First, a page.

However, the project mentions no plans for the development of the Russian wide-body aircraft. They will appear only in 2025. There is a feeling that for Russia it is an unknown new world that will open its doors for the country not earlier than in 10 years. As if Russia has never built anything like that before.

The Ministry of Industry insists that the United Aircraft Corporation does not have enough investment for development. In this regard, it was interesting to hear a qualified opinion from the department about the causes of this financial failure. Does it have anything to do with Sukhoi's debt burden, which in turn is a consequence of the complete absence of sales of Sukhoi Superjet 100?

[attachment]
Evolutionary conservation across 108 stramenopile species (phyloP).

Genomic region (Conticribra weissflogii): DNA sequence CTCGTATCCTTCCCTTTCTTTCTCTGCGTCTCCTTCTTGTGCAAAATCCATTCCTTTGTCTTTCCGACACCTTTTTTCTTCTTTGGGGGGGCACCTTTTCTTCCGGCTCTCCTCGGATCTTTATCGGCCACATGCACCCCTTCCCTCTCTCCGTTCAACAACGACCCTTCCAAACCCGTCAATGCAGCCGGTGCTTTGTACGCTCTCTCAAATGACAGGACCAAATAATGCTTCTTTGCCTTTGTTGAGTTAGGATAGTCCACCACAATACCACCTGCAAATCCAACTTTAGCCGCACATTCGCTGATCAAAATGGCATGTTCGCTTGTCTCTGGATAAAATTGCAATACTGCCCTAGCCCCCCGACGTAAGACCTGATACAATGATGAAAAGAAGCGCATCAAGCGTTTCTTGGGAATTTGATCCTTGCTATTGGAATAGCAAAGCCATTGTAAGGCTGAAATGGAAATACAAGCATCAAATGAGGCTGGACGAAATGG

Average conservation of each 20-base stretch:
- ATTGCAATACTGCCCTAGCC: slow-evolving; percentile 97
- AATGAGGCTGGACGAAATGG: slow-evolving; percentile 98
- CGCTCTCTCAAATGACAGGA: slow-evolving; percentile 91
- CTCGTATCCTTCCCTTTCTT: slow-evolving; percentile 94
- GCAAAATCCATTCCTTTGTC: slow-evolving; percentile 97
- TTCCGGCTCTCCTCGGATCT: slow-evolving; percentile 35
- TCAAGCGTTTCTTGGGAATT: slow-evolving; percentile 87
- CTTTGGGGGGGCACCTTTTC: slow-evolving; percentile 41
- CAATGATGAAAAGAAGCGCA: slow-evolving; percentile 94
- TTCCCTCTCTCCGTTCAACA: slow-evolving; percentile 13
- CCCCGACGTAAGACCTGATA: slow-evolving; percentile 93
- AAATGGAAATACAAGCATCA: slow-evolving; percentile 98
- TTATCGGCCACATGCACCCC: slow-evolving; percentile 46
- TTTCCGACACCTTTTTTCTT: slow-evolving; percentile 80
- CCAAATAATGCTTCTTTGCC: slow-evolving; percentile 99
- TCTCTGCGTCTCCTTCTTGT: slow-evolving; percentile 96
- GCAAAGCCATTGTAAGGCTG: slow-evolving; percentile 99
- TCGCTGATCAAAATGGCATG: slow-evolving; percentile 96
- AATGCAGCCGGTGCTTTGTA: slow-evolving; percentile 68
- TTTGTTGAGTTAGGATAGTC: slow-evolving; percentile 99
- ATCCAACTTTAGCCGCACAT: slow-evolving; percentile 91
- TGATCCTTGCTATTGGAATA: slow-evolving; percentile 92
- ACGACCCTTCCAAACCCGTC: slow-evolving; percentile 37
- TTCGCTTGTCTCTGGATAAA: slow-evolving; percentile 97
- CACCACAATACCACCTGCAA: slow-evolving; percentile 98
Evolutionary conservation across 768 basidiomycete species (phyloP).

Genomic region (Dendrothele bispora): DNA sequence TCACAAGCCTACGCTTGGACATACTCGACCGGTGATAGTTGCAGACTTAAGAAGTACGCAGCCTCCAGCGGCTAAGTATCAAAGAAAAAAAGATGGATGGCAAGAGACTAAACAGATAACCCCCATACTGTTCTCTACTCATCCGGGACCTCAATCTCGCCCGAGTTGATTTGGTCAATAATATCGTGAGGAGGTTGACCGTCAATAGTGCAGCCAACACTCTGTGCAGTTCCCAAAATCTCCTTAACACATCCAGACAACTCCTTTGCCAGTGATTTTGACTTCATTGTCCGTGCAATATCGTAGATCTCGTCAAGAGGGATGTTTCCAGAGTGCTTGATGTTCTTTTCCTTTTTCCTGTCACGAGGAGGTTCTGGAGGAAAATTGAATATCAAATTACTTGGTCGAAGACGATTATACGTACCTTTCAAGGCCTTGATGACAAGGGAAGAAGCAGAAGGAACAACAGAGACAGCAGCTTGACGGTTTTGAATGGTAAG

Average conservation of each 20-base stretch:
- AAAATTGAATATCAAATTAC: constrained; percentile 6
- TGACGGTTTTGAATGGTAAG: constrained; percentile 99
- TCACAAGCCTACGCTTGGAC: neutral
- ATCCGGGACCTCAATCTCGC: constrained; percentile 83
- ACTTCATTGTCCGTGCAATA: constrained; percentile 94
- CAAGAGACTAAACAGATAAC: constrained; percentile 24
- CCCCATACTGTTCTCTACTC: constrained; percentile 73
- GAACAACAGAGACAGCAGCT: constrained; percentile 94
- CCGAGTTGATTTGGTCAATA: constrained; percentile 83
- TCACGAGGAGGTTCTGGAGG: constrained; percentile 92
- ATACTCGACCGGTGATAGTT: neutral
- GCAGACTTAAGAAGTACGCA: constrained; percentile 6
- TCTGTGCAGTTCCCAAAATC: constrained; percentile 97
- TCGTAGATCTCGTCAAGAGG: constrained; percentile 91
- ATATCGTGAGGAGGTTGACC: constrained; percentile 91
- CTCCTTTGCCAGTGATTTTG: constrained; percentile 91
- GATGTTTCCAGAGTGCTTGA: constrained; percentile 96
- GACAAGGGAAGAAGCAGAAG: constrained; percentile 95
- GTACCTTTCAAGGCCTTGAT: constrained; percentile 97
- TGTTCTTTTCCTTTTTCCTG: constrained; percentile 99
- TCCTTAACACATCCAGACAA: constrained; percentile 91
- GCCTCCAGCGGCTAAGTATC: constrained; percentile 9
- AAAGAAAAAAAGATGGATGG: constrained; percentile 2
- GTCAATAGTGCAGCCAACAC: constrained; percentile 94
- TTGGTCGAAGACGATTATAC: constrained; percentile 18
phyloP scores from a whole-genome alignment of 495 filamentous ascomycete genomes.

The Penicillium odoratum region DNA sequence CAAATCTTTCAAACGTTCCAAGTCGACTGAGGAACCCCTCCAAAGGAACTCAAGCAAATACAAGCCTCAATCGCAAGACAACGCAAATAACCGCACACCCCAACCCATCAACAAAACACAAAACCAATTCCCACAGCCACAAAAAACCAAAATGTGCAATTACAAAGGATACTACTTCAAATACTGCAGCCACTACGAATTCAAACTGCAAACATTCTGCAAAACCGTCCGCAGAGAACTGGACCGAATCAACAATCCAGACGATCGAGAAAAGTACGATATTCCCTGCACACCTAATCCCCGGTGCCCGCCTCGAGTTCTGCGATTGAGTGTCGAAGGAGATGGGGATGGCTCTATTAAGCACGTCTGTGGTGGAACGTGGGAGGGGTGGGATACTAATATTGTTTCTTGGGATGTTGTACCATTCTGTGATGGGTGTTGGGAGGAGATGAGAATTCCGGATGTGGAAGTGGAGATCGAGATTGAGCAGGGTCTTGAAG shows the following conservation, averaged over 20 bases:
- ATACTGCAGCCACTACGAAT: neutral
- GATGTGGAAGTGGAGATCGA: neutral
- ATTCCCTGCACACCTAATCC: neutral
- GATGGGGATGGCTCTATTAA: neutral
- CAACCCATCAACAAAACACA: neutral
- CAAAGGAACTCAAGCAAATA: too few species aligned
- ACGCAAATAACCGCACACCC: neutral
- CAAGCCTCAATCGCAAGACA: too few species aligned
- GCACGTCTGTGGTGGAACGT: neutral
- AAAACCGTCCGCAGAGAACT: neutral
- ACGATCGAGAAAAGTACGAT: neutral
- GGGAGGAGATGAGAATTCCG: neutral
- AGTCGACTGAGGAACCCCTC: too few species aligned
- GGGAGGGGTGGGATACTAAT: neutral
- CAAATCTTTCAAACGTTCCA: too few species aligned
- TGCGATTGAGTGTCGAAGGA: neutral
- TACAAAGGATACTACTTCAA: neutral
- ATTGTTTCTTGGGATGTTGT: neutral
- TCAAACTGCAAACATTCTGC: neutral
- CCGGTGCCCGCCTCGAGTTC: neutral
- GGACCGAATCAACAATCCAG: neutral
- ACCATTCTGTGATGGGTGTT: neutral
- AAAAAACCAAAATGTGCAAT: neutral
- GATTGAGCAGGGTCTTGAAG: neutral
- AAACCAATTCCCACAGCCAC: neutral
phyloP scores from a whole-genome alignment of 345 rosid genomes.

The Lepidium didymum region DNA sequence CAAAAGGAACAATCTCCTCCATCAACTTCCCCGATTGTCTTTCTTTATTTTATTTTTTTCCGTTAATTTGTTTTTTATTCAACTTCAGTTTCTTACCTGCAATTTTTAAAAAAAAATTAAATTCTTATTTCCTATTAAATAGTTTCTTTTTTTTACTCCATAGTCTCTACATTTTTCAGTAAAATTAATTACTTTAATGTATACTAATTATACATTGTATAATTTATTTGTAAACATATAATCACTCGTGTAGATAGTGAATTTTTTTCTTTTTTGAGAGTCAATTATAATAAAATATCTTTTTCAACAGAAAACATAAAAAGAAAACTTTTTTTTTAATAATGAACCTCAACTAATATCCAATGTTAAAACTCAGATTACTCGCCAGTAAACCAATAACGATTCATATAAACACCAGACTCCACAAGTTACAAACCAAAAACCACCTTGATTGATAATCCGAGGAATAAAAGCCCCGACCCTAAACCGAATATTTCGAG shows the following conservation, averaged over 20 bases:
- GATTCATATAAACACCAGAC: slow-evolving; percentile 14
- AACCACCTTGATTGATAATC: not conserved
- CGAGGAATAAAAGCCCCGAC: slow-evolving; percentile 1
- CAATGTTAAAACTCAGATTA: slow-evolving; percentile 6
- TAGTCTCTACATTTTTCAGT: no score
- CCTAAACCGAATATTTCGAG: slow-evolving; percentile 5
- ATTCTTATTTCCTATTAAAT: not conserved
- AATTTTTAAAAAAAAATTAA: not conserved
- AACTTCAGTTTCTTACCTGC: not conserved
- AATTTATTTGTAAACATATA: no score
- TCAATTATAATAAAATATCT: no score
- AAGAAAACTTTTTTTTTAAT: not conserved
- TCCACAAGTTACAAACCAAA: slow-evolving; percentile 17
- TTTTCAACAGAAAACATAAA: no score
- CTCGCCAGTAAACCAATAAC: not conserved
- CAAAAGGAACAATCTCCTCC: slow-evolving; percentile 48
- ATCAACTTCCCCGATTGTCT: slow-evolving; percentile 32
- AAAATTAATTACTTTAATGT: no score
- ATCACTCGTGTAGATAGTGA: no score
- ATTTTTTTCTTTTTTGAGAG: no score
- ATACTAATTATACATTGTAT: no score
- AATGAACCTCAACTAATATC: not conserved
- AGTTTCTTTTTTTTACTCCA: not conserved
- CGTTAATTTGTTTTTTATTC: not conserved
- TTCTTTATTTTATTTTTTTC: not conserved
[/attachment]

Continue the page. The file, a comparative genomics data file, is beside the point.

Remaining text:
According to the ministry, Russia's civilian aircraft should occupy 3.1 percent of the world market by 2025. Today, Russia is hardly represented on the global market of new commercial aircraft, taking less than 1 per cent (200 million dollars). According to forecasts, the global aircraft market will grow 2.3 times by 2025 - up to 366 billion dollars. About 80 percent of this amount will be based on civilian aircraft - 292.8 billion dollars. Thus, by 2025, Russia is supposed to sell civil aircraft in the amount of at least $ 9 billion, which is 45 times larger than what the country sells today.